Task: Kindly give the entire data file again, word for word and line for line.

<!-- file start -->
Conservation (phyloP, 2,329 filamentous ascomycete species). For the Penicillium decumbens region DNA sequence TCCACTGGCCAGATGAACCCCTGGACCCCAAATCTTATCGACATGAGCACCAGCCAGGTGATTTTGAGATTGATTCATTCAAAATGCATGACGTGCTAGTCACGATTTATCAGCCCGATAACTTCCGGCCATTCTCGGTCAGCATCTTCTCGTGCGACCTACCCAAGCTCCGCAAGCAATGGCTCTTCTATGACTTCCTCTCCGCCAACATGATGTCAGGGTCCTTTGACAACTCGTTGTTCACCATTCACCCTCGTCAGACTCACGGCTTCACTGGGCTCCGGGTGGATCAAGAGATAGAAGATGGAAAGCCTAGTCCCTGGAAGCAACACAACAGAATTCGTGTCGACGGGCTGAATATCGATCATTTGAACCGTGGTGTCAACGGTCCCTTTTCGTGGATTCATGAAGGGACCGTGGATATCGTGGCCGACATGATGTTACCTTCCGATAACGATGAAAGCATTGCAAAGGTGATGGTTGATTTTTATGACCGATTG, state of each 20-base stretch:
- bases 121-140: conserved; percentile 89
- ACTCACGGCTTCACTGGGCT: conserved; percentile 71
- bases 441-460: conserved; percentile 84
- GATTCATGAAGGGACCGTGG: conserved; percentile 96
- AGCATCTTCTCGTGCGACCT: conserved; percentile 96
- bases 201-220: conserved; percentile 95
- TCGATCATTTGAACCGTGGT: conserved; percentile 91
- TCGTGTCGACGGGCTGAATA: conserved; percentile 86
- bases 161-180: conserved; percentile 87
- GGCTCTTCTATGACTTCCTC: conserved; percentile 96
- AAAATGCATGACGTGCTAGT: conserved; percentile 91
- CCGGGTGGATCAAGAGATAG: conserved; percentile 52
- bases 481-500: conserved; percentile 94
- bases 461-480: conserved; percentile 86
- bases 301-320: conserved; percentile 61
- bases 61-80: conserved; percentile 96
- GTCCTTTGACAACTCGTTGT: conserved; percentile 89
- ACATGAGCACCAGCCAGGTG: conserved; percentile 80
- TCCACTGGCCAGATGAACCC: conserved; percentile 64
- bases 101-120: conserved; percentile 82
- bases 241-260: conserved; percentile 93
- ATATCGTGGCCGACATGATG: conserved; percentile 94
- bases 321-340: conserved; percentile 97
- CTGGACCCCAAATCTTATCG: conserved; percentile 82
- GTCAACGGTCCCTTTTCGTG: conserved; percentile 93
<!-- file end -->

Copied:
Conservation (phyloP, 2,329 filamentous ascomycete species). For the Penicillium decumbens region DNA sequence TCCACTGGCCAGATGAACCCCTGGACCCCAAATCTTATCGACATGAGCACCAGCCAGGTGATTTTGAGATTGATTCATTCAAAATGCATGACGTGCTAGTCACGATTTATCAGCCCGATAACTTCCGGCCATTCTCGGTCAGCATCTTCTCGTGCGACCTACCCAAGCTCCGCAAGCAATGGCTCTTCTATGACTTCCTCTCCGCCAACATGATGTCAGGGTCCTTTGACAACTCGTTGTTCACCATTCACCCTCGTCAGACTCACGGCTTCACTGGGCTCCGGGTGGATCAAGAGATAGAAGATGGAAAGCCTAGTCCCTGGAAGCAACACAACAGAATTCGTGTCGACGGGCTGAATATCGATCATTTGAACCGTGGTGTCAACGGTCCCTTTTCGTGGATTCATGAAGGGACCGTGGATATCGTGGCCGACATGATGTTACCTTCCGATAACGATGAAAGCATTGCAAAGGTGATGGTTGATTTTTATGACCGATTG, state of each 20-base stretch:
- bases 121-140: conserved; percentile 89
- ACTCACGGCTTCACTGGGCT: conserved; percentile 71
- bases 441-460: conserved; percentile 84
- GATTCATGAAGGGACCGTGG: conserved; percentile 96
- AGCATCTTCTCGTGCGACCT: conserved; percentile 96
- bases 201-220: conserved; percentile 95
- TCGATCATTTGAACCGTGGT: conserved; percentile 91
- TCGTGTCGACGGGCTGAATA: conserved; percentile 86
- bases 161-180: conserved; percentile 87
- GGCTCTTCTATGACTTCCTC: conserved; percentile 96
- AAAATGCATGACGTGCTAGT: conserved; percentile 91
- CCGGGTGGATCAAGAGATAG: conserved; percentile 52
- bases 481-500: conserved; percentile 94
- bases 461-480: conserved; percentile 86
- bases 301-320: conserved; percentile 61
- bases 61-80: conserved; percentile 96
- GTCCTTTGACAACTCGTTGT: conserved; percentile 89
- ACATGAGCACCAGCCAGGTG: conserved; percentile 80
- TCCACTGGCCAGATGAACCC: conserved; percentile 64
- bases 101-120: conserved; percentile 82
- bases 241-260: conserved; percentile 93
- ATATCGTGGCCGACATGATG: conserved; percentile 94
- bases 321-340: conserved; percentile 97
- CTGGACCCCAAATCTTATCG: conserved; percentile 82
- GTCAACGGTCCCTTTTCGTG: conserved; percentile 93